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JPMorgan Chase to invest $2.5 trillion in sustainable development initiatives

April 15, 2021, 10:00 AM UTC

JPMorgan Chase said Thursday it would invest $2.5 trillion through 2030 to back sustainability and development initiatives, including $1 trillion purely for efforts to expand its green ambitions.

The plan, which begins this year, and extends until the end of 2030, will help support a pledge in October 2020 to adapt the firm’s financing to be in line with the Paris Agreement, the company said.

The commitment covers a range of initiatives: On the climate front, it will help expand a dedicated Green Economy team, which was announced last week and focuses on areas from renewables to agriculture to food technology.

The company also said the $2.5 trillion would support “development finance,” centered on helping meet the UN’s Sustainable Development Goals, and community development in developed markets. That includes a previously announced $30 billion commitment to advance racial equity, the company said. In 2020, the company said it had facilitated $220 billion worth of transactions classified as supporting sustainable development, including $55 billion in green initiatives.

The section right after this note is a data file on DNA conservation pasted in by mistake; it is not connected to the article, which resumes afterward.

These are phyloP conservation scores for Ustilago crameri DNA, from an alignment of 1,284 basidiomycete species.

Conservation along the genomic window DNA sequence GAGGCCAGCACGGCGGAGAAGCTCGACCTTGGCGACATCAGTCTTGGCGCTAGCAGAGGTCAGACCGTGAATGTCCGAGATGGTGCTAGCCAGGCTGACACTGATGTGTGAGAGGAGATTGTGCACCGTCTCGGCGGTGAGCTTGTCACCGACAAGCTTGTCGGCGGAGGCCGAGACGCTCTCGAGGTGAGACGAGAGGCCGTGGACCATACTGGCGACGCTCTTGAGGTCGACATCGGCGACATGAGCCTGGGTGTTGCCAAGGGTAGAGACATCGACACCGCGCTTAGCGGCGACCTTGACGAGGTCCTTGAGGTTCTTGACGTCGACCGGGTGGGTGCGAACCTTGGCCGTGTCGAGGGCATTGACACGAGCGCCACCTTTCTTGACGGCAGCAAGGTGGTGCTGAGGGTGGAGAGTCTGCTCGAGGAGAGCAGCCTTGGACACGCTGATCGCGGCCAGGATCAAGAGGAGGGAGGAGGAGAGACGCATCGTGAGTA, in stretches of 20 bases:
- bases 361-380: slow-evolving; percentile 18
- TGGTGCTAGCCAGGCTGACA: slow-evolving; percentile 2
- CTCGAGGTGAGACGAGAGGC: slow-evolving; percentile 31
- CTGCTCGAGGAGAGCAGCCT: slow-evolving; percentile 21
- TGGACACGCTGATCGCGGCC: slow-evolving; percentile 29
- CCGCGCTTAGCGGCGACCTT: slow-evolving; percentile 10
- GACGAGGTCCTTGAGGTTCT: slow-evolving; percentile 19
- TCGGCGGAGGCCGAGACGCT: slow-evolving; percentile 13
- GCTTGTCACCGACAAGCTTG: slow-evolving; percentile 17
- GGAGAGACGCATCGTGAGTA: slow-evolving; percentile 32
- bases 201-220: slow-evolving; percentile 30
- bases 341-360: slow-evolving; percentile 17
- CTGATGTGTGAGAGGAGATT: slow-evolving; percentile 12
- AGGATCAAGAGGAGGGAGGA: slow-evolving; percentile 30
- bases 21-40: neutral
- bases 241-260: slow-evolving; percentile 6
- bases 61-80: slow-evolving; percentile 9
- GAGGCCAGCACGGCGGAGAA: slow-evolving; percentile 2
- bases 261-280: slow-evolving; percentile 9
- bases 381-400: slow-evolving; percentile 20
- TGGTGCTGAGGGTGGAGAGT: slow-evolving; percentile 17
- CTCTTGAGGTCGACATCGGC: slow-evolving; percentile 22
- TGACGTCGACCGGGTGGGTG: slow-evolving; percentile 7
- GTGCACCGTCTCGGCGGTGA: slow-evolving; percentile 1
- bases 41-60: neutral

The announcement comes on the heels of CEO Jamie Dimon’s lengthy letter to shareholders last week, which emphasized both the impacts of climate change and inequality, while projecting optimism about a post-pandemic economic boom.

JPMorgan has been under pressure to provide more detail on how exactly it will meet its commitment to carbon neutrality, including whether it will shift its policies on the companies it finances. Such commitments, critics say, tend to be long on hyperbole and short on details.

However, there’s no denying that ESG (environmental, social, and governance) funds and green investing have become increasingly big business over the past year, drawing interest from many of the world’s largest asset managers.

In December, JPMorgan launched its first green ETF—joining a sector that attracted record inflows in 2020—and in February, the firm’s global head of ESG debt capital markets told Bloomberg that global sales of “green bonds” could reach $150 billion this year, jumping from $8.9 billion in 2020.